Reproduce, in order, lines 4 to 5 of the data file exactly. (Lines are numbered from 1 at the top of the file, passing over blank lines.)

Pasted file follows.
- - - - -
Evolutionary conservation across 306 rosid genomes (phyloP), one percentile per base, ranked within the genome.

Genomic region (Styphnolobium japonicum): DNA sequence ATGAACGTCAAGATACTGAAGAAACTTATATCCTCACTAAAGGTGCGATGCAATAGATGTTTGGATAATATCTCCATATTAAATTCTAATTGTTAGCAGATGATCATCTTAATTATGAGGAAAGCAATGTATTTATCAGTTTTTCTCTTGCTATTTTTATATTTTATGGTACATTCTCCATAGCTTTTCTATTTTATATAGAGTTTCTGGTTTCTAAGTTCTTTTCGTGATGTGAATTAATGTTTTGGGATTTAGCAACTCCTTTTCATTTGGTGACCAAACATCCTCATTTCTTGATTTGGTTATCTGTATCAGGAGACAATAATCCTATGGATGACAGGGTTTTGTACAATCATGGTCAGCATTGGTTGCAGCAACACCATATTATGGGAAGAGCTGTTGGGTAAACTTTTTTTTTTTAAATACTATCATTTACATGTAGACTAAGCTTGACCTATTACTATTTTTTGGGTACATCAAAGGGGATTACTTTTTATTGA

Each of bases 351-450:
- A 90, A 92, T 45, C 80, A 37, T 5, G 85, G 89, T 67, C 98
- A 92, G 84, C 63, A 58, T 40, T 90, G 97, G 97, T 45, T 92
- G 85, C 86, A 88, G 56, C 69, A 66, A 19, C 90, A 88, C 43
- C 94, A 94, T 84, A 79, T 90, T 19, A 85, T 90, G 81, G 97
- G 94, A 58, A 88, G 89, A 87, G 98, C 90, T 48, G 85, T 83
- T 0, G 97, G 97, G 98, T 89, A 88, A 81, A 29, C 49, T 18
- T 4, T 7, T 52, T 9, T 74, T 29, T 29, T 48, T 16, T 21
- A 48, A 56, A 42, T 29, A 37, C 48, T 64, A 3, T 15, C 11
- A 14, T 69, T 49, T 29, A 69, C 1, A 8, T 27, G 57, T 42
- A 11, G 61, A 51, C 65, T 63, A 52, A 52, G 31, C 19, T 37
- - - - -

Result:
- A 90, A 92, T 45, C 80, A 37, T 5, G 85, G 89, T 67, C 98
- A 92, G 84, C 63, A 58, T 40, T 90, G 97, G 97, T 45, T 92